As the Trump administration continues to struggle implementing campaign promises, investors scrutinizing over this quarter’s corporate earnings reports will likely notice an interesting trend—a decline in the number of times either President Donald Trump or his administration are mentioned. Out of the 25 S&P 500 companies that had reported earnings as of July 12, just two of them mentioned Trump or his administration, according to FactSet.

“Trump” Citations on the Decline

That number contrasts significantly with the previous two quarters, which FactSet also scanned for the terms “Trump” and “administration” (only counted if used in reference to Trump’s administration). During this year’s Q1 earnings season, those terms were mentioned eight times by the 25 companies that had filed earnings at a similar point in time (April 12). Last year’s Q4 saw those terms mentioned as much as 16 times in 24 separate reports from companies that had filed by the same point in time (January 12).

The sharp decline in citations of “Trump” or “administration” in earnings reports is an indication that companies are losing confidence in the Trump administration’s ability to deliver on key campaign promises, such as massive infrastructure spending, corporate tax cuts and deregulation. (To read more, see: Trump Administration: What’s Next for Corporate America?)

The Dying “Trump Trade”

Following Trump’s election in early November, U.S. stocks, Treasury yields and the dollar all rose sharply. The “Trump Trade” as this phenomenon was being called, reflected the general confidence sweeping over the U.S. economy and financial markets in the hopes of a new more business-friendly environment with a Republican majority in Congress.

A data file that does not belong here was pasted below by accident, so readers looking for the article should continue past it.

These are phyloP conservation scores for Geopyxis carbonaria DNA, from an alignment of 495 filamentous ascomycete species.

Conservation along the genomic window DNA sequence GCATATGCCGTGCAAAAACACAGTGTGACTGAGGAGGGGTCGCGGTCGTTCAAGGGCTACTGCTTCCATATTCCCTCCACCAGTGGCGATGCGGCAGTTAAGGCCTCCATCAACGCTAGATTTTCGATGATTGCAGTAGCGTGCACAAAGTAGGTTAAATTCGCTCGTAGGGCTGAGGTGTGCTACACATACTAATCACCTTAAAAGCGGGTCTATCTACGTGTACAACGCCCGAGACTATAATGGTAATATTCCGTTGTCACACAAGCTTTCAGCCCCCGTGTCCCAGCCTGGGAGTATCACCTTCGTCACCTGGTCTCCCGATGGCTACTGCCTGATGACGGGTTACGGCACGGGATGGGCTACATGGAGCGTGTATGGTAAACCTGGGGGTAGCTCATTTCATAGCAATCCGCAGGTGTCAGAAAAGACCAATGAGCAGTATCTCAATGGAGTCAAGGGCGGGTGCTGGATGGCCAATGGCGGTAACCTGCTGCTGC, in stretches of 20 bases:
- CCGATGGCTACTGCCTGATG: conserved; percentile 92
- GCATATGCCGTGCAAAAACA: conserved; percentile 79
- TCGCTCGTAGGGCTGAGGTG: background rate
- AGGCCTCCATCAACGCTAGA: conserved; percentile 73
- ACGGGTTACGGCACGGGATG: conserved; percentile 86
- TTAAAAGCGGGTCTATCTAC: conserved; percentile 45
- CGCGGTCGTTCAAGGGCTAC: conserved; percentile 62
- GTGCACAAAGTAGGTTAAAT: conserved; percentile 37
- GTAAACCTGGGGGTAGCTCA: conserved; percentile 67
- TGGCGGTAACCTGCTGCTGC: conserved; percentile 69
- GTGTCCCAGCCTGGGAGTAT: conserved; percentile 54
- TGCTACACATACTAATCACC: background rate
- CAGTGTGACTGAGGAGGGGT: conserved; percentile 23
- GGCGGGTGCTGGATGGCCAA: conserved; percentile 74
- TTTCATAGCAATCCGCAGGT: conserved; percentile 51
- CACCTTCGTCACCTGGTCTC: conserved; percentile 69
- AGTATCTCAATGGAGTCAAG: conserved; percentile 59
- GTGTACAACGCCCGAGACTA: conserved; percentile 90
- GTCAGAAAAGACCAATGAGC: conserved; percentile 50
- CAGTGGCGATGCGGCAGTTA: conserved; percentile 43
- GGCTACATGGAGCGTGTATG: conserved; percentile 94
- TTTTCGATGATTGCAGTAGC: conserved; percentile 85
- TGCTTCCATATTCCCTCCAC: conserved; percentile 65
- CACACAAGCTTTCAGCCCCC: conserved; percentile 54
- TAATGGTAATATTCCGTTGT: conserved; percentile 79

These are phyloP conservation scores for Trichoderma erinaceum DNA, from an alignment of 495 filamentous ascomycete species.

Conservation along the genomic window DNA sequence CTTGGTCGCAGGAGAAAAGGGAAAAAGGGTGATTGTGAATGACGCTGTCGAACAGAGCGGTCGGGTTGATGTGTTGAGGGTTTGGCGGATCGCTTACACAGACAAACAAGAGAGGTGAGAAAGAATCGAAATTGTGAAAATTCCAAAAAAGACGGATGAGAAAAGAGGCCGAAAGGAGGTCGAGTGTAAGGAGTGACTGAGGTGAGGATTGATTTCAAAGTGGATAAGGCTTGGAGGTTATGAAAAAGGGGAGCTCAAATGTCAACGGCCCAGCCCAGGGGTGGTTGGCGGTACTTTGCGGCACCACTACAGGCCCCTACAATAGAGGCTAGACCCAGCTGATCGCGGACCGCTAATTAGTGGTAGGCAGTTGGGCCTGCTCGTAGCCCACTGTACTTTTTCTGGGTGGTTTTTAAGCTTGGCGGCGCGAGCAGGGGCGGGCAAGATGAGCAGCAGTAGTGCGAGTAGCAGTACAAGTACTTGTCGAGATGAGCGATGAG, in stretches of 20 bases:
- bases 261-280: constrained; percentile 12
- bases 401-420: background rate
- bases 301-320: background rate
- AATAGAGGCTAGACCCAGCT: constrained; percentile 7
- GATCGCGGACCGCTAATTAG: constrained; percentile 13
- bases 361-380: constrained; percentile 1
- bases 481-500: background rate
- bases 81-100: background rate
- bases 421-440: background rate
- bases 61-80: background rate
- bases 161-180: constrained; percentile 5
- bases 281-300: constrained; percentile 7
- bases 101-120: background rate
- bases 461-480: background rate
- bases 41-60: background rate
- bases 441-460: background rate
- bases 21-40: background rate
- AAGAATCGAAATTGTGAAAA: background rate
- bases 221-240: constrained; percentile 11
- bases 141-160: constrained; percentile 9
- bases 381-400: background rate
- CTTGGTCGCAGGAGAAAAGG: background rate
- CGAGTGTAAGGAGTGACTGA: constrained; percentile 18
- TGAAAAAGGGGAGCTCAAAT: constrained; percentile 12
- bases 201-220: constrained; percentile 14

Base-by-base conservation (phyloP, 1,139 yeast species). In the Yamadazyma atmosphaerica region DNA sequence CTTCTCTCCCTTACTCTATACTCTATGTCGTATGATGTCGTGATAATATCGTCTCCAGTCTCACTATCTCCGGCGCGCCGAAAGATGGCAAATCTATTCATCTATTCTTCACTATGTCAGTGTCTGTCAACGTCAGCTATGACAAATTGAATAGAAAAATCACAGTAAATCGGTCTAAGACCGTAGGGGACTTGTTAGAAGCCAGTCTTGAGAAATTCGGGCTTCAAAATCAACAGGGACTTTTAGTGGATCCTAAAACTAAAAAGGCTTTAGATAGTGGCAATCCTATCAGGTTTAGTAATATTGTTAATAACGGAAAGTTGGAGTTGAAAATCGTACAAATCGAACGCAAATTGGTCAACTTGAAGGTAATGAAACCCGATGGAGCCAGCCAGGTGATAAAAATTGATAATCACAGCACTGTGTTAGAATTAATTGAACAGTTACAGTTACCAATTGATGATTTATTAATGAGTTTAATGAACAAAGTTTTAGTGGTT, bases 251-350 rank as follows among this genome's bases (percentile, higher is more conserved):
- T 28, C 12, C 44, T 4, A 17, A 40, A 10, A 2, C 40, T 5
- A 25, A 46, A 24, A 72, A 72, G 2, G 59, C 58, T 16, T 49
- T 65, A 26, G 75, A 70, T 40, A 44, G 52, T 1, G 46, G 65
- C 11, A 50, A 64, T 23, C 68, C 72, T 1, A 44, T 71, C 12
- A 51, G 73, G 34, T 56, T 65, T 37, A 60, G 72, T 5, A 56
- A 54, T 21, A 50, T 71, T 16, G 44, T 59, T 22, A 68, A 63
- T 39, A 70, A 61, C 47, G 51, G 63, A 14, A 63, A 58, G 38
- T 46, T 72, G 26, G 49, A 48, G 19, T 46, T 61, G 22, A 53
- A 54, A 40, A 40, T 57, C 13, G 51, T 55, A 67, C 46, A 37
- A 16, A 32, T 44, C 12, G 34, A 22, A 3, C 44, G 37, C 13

Yet, as early as April, as the 100-day mark of Trump’s presidency approached, there were already signs that the “Trump Trade” was souring. Last month, consumer confidence fell to its lowest level since Trump was elected. Six months in and Trump has failed to achieve any “major legislative success,” according to the New York Times. (To read more, see: Trump Concerns Spur Companies to Curb Spending.)

With the senate’s most recent failure to repeal Obamacare, confidence in Trump’s ability to follow through on other promised reforms continues to wane. That waning confidence is showing up in earnings reports, precisely in the absence of mentions of Trump or his administration.

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